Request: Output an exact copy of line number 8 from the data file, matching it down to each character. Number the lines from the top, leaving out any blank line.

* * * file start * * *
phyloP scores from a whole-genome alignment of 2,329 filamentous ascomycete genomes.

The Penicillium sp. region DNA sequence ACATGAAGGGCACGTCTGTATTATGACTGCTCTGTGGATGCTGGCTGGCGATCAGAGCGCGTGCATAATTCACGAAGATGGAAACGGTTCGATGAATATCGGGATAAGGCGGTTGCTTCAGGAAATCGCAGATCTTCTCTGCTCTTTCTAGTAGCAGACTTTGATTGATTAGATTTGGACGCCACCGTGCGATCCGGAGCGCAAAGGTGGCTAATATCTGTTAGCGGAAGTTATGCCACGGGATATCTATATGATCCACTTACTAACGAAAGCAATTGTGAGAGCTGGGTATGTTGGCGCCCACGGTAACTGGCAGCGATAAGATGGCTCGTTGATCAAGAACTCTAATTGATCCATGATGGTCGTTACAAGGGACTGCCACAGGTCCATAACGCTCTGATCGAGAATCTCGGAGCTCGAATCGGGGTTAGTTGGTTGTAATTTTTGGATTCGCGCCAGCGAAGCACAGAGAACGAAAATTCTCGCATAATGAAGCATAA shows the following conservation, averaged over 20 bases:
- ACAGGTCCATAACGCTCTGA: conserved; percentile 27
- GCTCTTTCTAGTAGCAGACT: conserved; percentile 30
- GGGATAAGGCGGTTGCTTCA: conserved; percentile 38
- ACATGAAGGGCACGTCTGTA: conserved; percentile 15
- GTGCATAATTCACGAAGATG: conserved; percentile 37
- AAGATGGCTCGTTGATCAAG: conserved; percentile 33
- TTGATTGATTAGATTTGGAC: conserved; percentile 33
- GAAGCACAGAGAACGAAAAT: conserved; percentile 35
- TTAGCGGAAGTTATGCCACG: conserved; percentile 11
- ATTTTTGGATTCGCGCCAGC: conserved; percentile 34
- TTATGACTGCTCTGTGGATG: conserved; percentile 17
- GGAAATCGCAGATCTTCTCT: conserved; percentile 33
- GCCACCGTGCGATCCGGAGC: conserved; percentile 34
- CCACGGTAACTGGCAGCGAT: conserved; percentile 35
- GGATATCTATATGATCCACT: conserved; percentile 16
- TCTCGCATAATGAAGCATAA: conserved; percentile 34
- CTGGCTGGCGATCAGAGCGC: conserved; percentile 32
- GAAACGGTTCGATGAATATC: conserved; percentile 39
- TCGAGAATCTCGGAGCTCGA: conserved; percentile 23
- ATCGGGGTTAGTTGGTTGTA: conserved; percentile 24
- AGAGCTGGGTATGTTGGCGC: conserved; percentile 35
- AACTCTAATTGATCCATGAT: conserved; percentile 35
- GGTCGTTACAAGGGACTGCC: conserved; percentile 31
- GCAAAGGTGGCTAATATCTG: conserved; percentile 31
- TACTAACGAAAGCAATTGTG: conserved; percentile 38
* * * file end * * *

- AAGATGGCTCGTTGATCAAG: conserved; percentile 33